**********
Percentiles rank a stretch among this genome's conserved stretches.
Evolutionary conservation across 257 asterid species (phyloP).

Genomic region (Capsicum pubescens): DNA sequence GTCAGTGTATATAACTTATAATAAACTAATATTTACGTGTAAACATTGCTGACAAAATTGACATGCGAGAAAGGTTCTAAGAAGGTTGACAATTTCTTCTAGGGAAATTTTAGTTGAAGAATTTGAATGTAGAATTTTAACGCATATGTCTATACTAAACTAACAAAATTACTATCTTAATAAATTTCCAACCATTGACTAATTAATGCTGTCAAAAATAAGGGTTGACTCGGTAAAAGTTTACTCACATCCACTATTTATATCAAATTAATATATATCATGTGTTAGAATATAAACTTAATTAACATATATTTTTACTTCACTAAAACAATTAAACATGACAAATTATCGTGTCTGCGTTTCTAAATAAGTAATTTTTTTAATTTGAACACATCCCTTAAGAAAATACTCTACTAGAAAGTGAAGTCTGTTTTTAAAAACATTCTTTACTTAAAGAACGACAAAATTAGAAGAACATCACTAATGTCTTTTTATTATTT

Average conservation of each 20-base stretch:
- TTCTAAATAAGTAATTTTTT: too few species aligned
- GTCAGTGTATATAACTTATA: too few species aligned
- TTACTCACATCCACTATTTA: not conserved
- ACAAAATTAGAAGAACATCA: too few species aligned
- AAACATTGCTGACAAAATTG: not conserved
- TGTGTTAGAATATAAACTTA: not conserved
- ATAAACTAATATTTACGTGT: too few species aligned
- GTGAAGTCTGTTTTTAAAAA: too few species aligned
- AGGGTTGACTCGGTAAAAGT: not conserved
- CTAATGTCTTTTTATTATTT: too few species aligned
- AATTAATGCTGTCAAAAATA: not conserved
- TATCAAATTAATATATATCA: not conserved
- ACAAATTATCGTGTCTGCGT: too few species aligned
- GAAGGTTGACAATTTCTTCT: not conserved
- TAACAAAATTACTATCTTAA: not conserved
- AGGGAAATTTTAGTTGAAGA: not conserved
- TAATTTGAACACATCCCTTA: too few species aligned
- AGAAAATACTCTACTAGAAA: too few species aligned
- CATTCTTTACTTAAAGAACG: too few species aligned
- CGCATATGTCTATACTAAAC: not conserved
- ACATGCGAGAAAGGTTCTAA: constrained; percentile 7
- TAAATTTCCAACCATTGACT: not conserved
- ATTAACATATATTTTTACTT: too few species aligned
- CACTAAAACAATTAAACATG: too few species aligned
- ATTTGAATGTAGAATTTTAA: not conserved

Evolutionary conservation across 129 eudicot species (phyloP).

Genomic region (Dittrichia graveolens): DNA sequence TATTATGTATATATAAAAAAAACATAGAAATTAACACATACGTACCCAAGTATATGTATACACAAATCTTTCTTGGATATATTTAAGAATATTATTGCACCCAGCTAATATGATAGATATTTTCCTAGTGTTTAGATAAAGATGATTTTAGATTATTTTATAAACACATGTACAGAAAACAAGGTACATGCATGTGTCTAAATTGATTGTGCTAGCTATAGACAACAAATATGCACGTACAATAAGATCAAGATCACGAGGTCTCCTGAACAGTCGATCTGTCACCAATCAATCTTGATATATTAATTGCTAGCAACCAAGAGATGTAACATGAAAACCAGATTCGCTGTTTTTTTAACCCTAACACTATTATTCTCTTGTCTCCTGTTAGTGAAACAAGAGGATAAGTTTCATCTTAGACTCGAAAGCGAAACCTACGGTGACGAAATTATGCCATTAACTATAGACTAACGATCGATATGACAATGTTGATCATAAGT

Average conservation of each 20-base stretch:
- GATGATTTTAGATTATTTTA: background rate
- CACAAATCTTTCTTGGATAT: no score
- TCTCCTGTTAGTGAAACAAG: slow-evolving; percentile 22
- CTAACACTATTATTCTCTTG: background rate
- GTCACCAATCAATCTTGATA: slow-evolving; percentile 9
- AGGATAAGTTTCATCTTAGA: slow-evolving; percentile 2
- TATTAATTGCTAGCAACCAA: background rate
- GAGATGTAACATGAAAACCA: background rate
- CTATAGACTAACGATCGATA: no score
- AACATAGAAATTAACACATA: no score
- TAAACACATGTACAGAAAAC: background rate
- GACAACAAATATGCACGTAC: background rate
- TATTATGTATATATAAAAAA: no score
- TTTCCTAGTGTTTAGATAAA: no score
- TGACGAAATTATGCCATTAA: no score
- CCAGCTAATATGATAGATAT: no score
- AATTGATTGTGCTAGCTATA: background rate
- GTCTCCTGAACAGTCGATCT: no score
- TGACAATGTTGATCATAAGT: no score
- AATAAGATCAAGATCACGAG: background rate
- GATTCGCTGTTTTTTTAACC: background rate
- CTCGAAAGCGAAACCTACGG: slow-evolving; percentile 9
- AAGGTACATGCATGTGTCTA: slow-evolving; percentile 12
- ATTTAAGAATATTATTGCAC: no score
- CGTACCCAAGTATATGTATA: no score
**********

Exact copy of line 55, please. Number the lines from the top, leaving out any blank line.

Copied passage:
- AAGGTACATGCATGTGTCTA: slow-evolving; percentile 12